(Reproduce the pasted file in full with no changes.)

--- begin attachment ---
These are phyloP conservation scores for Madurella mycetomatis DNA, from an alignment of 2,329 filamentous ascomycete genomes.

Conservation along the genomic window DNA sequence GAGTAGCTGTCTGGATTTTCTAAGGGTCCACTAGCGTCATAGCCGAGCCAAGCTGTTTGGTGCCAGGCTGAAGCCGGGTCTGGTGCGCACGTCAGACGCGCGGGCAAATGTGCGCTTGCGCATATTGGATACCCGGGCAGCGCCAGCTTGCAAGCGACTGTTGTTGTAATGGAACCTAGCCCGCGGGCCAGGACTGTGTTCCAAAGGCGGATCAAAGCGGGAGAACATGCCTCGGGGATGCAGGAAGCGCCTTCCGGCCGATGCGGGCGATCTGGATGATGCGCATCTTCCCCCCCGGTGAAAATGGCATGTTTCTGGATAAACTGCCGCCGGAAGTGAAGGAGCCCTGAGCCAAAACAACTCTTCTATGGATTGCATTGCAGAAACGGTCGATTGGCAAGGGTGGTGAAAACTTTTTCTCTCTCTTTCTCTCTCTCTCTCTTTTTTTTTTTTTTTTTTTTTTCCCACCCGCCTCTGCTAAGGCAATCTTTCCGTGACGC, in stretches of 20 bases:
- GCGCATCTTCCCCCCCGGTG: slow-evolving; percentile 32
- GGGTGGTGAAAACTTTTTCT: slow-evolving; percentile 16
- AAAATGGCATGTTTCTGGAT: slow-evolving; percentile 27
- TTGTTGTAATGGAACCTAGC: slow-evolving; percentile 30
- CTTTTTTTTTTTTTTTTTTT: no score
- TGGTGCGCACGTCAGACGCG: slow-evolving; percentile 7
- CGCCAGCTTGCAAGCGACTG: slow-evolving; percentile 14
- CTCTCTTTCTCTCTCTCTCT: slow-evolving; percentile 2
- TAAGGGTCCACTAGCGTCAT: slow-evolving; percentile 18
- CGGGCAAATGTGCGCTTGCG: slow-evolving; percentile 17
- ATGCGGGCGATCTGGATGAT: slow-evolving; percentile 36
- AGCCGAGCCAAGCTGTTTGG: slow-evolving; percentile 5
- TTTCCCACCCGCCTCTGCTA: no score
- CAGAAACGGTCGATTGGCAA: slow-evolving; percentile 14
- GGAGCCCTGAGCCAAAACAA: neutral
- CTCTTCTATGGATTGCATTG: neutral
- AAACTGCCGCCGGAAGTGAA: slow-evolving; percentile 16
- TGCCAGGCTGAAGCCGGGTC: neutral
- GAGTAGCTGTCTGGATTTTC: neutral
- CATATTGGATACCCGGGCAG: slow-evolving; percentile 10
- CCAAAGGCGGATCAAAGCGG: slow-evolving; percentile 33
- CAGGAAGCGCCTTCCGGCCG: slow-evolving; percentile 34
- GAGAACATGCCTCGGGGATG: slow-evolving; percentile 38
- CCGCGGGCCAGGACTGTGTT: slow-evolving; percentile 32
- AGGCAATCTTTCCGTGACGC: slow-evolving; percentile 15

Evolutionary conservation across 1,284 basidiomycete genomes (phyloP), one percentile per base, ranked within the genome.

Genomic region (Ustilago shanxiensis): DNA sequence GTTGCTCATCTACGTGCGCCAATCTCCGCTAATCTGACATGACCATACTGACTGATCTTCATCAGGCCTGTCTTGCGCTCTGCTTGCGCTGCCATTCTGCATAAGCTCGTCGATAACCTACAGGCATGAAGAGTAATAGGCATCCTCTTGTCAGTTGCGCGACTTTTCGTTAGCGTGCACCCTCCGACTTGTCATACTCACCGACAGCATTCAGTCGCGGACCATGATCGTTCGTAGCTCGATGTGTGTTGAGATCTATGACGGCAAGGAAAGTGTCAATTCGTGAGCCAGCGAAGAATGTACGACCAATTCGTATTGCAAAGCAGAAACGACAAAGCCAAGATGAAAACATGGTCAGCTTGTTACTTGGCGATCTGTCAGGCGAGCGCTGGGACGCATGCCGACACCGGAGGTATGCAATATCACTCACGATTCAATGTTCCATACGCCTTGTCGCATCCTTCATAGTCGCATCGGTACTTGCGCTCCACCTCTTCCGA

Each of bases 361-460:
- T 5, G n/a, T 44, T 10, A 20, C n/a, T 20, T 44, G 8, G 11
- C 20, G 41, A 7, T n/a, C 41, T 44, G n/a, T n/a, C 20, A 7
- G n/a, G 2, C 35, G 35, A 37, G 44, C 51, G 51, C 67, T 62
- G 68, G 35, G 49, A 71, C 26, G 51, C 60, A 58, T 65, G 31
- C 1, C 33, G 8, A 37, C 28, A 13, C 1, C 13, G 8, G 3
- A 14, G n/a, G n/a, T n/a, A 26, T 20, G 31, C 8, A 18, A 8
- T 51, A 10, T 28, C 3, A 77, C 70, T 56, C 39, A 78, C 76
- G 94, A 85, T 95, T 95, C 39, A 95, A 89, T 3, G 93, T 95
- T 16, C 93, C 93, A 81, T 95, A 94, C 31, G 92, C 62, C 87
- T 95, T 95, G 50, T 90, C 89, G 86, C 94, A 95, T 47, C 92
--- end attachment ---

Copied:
These are phyloP conservation scores for Madurella mycetomatis DNA, from an alignment of 2,329 filamentous ascomycete genomes.

Conservation along the genomic window DNA sequence GAGTAGCTGTCTGGATTTTCTAAGGGTCCACTAGCGTCATAGCCGAGCCAAGCTGTTTGGTGCCAGGCTGAAGCCGGGTCTGGTGCGCACGTCAGACGCGCGGGCAAATGTGCGCTTGCGCATATTGGATACCCGGGCAGCGCCAGCTTGCAAGCGACTGTTGTTGTAATGGAACCTAGCCCGCGGGCCAGGACTGTGTTCCAAAGGCGGATCAAAGCGGGAGAACATGCCTCGGGGATGCAGGAAGCGCCTTCCGGCCGATGCGGGCGATCTGGATGATGCGCATCTTCCCCCCCGGTGAAAATGGCATGTTTCTGGATAAACTGCCGCCGGAAGTGAAGGAGCCCTGAGCCAAAACAACTCTTCTATGGATTGCATTGCAGAAACGGTCGATTGGCAAGGGTGGTGAAAACTTTTTCTCTCTCTTTCTCTCTCTCTCTCTTTTTTTTTTTTTTTTTTTTTTCCCACCCGCCTCTGCTAAGGCAATCTTTCCGTGACGC, in stretches of 20 bases:
- GCGCATCTTCCCCCCCGGTG: slow-evolving; percentile 32
- GGGTGGTGAAAACTTTTTCT: slow-evolving; percentile 16
- AAAATGGCATGTTTCTGGAT: slow-evolving; percentile 27
- TTGTTGTAATGGAACCTAGC: slow-evolving; percentile 30
- CTTTTTTTTTTTTTTTTTTT: no score
- TGGTGCGCACGTCAGACGCG: slow-evolving; percentile 7
- CGCCAGCTTGCAAGCGACTG: slow-evolving; percentile 14
- CTCTCTTTCTCTCTCTCTCT: slow-evolving; percentile 2
- TAAGGGTCCACTAGCGTCAT: slow-evolving; percentile 18
- CGGGCAAATGTGCGCTTGCG: slow-evolving; percentile 17
- ATGCGGGCGATCTGGATGAT: slow-evolving; percentile 36
- AGCCGAGCCAAGCTGTTTGG: slow-evolving; percentile 5
- TTTCCCACCCGCCTCTGCTA: no score
- CAGAAACGGTCGATTGGCAA: slow-evolving; percentile 14
- GGAGCCCTGAGCCAAAACAA: neutral
- CTCTTCTATGGATTGCATTG: neutral
- AAACTGCCGCCGGAAGTGAA: slow-evolving; percentile 16
- TGCCAGGCTGAAGCCGGGTC: neutral
- GAGTAGCTGTCTGGATTTTC: neutral
- CATATTGGATACCCGGGCAG: slow-evolving; percentile 10
- CCAAAGGCGGATCAAAGCGG: slow-evolving; percentile 33
- CAGGAAGCGCCTTCCGGCCG: slow-evolving; percentile 34
- GAGAACATGCCTCGGGGATG: slow-evolving; percentile 38
- CCGCGGGCCAGGACTGTGTT: slow-evolving; percentile 32
- AGGCAATCTTTCCGTGACGC: slow-evolving; percentile 15

Evolutionary conservation across 1,284 basidiomycete genomes (phyloP), one percentile per base, ranked within the genome.

Genomic region (Ustilago shanxiensis): DNA sequence GTTGCTCATCTACGTGCGCCAATCTCCGCTAATCTGACATGACCATACTGACTGATCTTCATCAGGCCTGTCTTGCGCTCTGCTTGCGCTGCCATTCTGCATAAGCTCGTCGATAACCTACAGGCATGAAGAGTAATAGGCATCCTCTTGTCAGTTGCGCGACTTTTCGTTAGCGTGCACCCTCCGACTTGTCATACTCACCGACAGCATTCAGTCGCGGACCATGATCGTTCGTAGCTCGATGTGTGTTGAGATCTATGACGGCAAGGAAAGTGTCAATTCGTGAGCCAGCGAAGAATGTACGACCAATTCGTATTGCAAAGCAGAAACGACAAAGCCAAGATGAAAACATGGTCAGCTTGTTACTTGGCGATCTGTCAGGCGAGCGCTGGGACGCATGCCGACACCGGAGGTATGCAATATCACTCACGATTCAATGTTCCATACGCCTTGTCGCATCCTTCATAGTCGCATCGGTACTTGCGCTCCACCTCTTCCGA

Each of bases 361-460:
- T 5, G n/a, T 44, T 10, A 20, C n/a, T 20, T 44, G 8, G 11
- C 20, G 41, A 7, T n/a, C 41, T 44, G n/a, T n/a, C 20, A 7
- G n/a, G 2, C 35, G 35, A 37, G 44, C 51, G 51, C 67, T 62
- G 68, G 35, G 49, A 71, C 26, G 51, C 60, A 58, T 65, G 31
- C 1, C 33, G 8, A 37, C 28, A 13, C 1, C 13, G 8, G 3
- A 14, G n/a, G n/a, T n/a, A 26, T 20, G 31, C 8, A 18, A 8
- T 51, A 10, T 28, C 3, A 77, C 70, T 56, C 39, A 78, C 76
- G 94, A 85, T 95, T 95, C 39, A 95, A 89, T 3, G 93, T 95
- T 16, C 93, C 93, A 81, T 95, A 94, C 31, G 92, C 62, C 87
- T 95, T 95, G 50, T 90, C 89, G 86, C 94, A 95, T 47, C 92